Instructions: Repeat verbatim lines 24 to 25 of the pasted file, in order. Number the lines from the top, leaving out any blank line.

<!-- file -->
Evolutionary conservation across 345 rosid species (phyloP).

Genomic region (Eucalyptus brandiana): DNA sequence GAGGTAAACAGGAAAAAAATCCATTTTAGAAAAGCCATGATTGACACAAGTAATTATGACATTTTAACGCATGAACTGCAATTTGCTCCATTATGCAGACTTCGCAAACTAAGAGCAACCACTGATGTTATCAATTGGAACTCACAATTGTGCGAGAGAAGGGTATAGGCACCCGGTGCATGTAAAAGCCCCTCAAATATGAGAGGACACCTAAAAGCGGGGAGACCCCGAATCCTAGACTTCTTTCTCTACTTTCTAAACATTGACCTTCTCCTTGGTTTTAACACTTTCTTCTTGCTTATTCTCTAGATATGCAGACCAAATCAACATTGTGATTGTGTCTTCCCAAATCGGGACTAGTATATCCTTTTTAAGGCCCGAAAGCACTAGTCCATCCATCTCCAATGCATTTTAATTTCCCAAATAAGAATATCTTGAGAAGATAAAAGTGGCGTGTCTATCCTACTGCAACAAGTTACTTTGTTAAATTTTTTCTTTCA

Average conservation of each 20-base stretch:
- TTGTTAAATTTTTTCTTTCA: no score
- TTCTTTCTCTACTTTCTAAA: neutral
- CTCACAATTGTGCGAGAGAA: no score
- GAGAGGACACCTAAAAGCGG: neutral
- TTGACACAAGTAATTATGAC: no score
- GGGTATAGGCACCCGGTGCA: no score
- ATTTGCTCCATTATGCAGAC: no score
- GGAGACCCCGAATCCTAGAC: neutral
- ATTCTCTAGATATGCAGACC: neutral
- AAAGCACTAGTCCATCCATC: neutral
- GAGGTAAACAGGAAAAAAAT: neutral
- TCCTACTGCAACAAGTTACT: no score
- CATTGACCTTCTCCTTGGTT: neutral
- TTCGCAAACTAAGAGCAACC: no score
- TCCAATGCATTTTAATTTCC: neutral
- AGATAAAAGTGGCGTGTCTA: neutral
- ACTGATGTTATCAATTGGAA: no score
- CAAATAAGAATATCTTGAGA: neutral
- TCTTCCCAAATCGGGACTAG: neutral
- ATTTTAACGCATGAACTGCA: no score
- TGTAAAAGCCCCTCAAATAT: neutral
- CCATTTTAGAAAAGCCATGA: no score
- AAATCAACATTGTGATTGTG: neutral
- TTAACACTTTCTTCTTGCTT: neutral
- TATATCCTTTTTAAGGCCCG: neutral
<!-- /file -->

- TGTAAAAGCCCCTCAAATAT: neutral
- CCATTTTAGAAAAGCCATGA: no score